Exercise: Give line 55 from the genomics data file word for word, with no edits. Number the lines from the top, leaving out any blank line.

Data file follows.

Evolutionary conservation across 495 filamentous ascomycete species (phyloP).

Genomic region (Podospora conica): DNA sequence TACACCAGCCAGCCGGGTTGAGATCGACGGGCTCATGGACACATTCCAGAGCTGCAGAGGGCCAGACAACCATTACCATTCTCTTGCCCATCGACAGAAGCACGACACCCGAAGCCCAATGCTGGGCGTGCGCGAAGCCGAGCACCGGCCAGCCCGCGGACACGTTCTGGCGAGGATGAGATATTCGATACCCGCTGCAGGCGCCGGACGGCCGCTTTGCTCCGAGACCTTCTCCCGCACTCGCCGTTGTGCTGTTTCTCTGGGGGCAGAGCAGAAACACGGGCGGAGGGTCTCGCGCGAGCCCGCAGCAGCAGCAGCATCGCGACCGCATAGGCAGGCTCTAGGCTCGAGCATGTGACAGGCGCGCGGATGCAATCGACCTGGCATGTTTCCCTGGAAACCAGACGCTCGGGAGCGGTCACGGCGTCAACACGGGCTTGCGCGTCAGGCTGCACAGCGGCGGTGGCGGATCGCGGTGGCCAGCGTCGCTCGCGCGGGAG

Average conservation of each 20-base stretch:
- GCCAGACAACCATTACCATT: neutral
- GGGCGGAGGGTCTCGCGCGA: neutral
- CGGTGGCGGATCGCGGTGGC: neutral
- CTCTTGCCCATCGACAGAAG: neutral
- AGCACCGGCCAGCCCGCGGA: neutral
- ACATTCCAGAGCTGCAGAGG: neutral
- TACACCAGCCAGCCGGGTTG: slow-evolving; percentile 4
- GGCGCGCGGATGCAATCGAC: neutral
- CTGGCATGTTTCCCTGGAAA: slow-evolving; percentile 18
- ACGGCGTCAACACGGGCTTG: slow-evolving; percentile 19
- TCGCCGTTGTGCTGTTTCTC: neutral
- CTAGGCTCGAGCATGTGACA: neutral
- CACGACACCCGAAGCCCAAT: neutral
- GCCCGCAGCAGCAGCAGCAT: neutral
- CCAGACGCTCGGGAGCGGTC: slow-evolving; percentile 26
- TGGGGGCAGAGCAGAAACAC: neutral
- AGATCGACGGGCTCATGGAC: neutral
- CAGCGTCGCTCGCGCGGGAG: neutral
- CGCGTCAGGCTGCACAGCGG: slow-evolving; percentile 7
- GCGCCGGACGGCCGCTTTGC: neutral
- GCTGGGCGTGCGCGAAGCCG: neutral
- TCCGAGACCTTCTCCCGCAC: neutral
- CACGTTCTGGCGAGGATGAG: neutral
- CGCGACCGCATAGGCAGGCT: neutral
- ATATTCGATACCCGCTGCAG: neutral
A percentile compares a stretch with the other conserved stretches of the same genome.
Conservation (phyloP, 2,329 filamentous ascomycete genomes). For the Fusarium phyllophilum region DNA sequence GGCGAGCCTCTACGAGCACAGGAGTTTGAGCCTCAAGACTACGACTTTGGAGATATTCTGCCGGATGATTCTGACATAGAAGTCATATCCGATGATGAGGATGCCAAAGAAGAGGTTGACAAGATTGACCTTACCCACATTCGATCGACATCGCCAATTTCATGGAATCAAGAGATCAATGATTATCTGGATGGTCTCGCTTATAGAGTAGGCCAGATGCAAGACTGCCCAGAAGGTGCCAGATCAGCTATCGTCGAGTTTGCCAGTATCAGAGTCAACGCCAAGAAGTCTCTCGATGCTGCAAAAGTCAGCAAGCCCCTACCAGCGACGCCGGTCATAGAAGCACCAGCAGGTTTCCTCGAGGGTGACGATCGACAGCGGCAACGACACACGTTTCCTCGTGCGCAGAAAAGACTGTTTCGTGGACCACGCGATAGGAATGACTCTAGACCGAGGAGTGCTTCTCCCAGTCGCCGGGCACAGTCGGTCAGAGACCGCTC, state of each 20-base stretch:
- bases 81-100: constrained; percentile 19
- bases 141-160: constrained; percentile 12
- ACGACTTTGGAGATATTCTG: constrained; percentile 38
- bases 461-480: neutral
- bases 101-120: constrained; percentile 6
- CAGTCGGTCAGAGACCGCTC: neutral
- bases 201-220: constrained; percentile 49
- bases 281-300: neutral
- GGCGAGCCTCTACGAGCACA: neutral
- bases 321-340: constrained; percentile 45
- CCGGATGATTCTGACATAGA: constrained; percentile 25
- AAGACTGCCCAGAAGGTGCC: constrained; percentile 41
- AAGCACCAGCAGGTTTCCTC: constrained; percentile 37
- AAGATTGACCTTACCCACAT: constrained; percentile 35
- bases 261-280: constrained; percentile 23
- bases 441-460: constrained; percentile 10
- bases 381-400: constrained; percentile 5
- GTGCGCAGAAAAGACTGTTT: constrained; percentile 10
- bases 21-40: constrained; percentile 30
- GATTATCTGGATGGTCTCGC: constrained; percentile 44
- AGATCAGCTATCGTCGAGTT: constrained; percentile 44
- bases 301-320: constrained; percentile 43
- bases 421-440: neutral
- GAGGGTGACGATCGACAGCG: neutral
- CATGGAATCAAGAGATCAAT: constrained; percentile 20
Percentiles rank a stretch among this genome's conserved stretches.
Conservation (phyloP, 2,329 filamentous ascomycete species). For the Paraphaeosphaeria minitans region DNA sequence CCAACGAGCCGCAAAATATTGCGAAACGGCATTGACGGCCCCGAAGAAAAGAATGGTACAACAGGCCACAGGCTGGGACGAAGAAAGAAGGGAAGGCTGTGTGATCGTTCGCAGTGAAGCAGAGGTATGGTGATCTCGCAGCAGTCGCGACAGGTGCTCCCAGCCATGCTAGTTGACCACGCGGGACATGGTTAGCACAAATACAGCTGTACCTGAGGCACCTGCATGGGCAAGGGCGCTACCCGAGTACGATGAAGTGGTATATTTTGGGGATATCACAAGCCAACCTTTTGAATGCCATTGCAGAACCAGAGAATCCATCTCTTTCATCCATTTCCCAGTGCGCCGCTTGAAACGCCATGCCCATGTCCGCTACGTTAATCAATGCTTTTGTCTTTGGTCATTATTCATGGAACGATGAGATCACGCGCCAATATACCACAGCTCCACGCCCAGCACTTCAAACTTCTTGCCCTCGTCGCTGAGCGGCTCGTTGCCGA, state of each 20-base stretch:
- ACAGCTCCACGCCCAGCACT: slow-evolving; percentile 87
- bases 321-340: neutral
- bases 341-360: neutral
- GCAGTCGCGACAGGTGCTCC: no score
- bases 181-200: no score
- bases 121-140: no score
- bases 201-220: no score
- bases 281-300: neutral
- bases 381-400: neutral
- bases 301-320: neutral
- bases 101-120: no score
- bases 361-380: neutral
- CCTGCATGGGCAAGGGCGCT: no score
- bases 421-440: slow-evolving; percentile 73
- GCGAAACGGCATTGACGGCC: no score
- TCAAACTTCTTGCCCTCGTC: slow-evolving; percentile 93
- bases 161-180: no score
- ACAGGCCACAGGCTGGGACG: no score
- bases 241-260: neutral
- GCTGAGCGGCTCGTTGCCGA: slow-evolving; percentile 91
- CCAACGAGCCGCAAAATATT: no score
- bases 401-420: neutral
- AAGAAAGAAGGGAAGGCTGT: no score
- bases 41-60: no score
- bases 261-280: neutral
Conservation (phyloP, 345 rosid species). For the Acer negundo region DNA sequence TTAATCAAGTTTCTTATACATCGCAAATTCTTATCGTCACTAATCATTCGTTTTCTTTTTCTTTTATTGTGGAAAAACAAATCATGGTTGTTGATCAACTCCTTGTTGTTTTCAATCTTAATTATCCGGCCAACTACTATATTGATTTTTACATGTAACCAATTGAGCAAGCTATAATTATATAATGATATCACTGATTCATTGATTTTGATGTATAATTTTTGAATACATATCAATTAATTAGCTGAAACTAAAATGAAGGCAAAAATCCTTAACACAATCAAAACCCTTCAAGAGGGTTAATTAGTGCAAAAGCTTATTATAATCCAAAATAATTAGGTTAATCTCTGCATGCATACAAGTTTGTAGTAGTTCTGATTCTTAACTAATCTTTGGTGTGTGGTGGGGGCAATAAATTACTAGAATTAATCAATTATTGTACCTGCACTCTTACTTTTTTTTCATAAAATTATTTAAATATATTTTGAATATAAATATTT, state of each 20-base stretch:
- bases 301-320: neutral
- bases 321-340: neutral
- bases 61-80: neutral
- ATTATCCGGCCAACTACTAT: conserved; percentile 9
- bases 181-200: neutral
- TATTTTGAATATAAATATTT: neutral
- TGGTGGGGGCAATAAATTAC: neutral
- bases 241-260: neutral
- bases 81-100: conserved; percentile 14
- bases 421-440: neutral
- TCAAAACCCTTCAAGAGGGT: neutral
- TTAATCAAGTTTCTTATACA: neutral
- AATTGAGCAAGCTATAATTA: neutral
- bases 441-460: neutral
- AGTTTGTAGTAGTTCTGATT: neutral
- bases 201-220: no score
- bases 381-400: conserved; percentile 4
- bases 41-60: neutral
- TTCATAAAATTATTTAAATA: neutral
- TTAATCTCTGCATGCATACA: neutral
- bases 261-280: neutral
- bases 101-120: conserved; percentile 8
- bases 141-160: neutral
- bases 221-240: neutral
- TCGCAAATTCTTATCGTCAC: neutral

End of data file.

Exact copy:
- CATGGAATCAAGAGATCAAT: constrained; percentile 20